An example of how tissue equivalencies may be calculated between species is shown in Figure 1. For correlations to be calculated, it is necessary to have the same number of gene pairs (i.e. rows in Figure 1) to generate the corresponding tissue expression vectors. We tested four sets of gene pairs: the most sequence-similar MYB homologs as an example of a small dataset, and then the three datasets described above: all one-to-one homologs, all one-to-one homologs plus random pairs picked from one-to-many homologous clusters, and finally all one-to-one homologs plus random pairs picked from both the one-to-many and many-to-many homologous clusters. In order to see which set performed the best for the purposes of tissue equivalency calculations, Spearman’s rank correlations (SCC scores) were first calculated between 28 tissues of G. max (Libault et al., 2010) and all tissues in the A. thaliana AtGenExpress Development Atlas (Schmid et al., 2005). We used a semi-manual scoring system to assess whether the best tissue as assessed by the SCC score matched that in Arabidopsis, by assigning a value of 1 if the Plant Ontology term (Avraham et al., 2008) matched, a value of 0.5 if we were unsure whether the tissues looked similar based on their description, and zero if they were clearly not similar. The results are shown in Table 2 and Table S2. The set of homolog pairs comprising all one-to-one homologs plus those generated by randomly picking one of the ‘many’ in one-to-many homolog clusters gave the best tissue equivalency identification performance, with 22.5 of 28 tissues positively identified.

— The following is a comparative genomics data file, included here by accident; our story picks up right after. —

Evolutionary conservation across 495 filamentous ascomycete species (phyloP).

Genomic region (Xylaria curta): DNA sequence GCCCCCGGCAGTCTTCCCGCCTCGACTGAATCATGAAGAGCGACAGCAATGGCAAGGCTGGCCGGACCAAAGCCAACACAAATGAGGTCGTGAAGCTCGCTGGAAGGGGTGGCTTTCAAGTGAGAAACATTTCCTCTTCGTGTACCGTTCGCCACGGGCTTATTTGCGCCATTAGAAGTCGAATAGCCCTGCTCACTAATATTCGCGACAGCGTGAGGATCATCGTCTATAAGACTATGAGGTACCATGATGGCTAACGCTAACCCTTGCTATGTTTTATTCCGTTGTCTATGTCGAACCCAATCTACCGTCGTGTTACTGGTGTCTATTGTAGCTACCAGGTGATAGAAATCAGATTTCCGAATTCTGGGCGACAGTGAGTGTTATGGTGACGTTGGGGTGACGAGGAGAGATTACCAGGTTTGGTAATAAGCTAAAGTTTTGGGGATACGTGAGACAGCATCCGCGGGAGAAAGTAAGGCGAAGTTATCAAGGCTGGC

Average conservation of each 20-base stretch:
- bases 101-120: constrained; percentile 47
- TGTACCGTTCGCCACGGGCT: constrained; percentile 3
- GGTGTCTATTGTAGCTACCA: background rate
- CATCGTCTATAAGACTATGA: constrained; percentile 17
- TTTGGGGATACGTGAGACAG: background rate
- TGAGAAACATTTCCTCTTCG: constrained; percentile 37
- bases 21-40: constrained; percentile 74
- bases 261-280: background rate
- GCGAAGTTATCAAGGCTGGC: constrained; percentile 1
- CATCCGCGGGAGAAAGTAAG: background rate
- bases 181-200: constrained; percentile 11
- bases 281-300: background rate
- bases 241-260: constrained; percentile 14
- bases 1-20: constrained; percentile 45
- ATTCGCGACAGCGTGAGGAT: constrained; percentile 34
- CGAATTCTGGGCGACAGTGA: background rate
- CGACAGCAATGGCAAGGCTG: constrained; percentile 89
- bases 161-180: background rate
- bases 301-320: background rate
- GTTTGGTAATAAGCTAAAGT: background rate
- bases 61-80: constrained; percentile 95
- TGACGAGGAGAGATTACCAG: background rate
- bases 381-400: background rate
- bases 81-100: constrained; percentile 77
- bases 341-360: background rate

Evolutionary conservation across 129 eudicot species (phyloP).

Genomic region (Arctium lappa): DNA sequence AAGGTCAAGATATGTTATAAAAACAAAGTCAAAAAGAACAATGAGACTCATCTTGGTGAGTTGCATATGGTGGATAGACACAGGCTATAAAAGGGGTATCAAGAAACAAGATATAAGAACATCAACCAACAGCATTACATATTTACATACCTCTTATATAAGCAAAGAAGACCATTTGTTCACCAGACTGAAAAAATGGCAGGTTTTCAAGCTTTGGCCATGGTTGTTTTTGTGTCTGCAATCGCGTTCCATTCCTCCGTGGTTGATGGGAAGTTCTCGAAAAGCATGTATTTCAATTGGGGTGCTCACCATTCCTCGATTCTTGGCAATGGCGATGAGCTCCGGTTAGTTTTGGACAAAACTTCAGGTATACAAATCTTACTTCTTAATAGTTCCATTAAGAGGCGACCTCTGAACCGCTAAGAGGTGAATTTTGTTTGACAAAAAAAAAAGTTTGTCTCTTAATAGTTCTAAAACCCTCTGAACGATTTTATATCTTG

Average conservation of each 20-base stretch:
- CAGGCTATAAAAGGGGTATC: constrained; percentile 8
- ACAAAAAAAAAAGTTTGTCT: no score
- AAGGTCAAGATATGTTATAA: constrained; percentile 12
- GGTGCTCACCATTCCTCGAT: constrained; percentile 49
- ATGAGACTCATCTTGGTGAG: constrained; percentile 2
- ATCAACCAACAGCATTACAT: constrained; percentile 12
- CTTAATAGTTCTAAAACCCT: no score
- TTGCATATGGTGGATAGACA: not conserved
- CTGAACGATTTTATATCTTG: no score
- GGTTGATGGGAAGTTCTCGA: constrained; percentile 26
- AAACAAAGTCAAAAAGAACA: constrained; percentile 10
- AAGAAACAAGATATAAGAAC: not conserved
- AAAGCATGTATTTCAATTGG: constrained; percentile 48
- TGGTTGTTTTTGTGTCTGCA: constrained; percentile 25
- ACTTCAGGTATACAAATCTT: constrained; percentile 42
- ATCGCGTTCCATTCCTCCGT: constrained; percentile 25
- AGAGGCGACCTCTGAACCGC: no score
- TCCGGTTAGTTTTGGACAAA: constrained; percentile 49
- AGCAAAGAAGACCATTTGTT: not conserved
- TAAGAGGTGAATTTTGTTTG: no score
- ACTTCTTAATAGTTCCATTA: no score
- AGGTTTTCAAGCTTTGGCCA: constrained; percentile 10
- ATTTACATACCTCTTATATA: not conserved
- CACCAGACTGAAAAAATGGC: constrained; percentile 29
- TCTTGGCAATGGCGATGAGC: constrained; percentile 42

Figure 1.

 Method for computing tissue equivalencies, using a hypothetical dataset.
Expression profiles are found for tissue 1A from species A, and tissues 1B–4B from species B using a set of homolog pairs. The similarity between these expression profiles is correlated using a correlation metric such as Spearman’s correlation coefficient (SCC). The tissue from species B most correlated with that from species A is considered the most equivalent tissue.

Table 2.   Scoring tissue equivalencies between Arabidopsis thaliana and Glycine max using different homolog pair set sizes
 Number of pairsScore
Number of tissues examined 28
Best sequence matches, one gene family (MYBs)5515.5
One-to-one homolog pairs160617.5
One-to-one homolog pairs plus random one-to-many pairs644622.5
One-to-one homolog pairs plus random one-to-many pairs plus random many-to-many pairs11 41321.5